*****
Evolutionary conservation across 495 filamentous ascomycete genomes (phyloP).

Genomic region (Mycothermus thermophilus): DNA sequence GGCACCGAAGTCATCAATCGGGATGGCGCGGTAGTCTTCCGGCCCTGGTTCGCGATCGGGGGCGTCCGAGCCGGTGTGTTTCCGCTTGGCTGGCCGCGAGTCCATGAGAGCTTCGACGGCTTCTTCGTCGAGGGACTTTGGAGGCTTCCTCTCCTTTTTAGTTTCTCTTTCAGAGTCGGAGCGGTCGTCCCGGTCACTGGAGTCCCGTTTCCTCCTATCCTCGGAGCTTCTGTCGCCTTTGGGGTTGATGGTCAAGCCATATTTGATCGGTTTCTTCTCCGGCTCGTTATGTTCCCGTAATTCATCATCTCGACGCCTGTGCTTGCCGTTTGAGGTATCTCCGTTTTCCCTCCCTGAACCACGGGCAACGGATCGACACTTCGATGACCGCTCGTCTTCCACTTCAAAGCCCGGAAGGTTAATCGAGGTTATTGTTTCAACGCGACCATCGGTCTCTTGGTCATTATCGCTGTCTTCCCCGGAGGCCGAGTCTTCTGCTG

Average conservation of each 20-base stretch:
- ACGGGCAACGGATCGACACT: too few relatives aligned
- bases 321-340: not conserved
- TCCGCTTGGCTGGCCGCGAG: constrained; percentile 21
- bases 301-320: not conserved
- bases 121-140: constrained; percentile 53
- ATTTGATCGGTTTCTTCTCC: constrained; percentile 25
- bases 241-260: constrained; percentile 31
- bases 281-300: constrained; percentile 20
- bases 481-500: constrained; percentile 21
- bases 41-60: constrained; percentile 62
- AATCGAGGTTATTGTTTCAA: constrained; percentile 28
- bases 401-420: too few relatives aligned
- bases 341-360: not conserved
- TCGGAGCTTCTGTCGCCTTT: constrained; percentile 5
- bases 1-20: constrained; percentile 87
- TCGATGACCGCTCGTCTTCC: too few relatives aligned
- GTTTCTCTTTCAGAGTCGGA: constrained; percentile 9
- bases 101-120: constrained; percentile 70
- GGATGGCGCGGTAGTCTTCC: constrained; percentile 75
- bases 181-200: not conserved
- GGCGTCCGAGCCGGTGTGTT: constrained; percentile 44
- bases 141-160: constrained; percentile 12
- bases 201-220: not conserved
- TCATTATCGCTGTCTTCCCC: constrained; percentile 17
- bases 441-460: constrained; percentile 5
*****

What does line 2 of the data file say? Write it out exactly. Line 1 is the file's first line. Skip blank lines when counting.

Genomic region (Mycothermus thermophilus): DNA sequence GGCACCGAAGTCATCAATCGGGATGGCGCGGTAGTCTTCCGGCCCTGGTTCGCGATCGGGGGCGTCCGAGCCGGTGTGTTTCCGCTTGGCTGGCCGCGAGTCCATGAGAGCTTCGACGGCTTCTTCGTCGAGGGACTTTGGAGGCTTCCTCTCCTTTTTAGTTTCTCTTTCAGAGTCGGAGCGGTCGTCCCGGTCACTGGAGTCCCGTTTCCTCCTATCCTCGGAGCTTCTGTCGCCTTTGGGGTTGATGGTCAAGCCATATTTGATCGGTTTCTTCTCCGGCTCGTTATGTTCCCGTAATTCATCATCTCGACGCCTGTGCTTGCCGTTTGAGGTATCTCCGTTTTCCCTCCCTGAACCACGGGCAACGGATCGACACTTCGATGACCGCTCGTCTTCCACTTCAAAGCCCGGAAGGTTAATCGAGGTTATTGTTTCAACGCGACCATCGGTCTCTTGGTCATTATCGCTGTCTTCCCCGGAGGCCGAGTCTTCTGCTG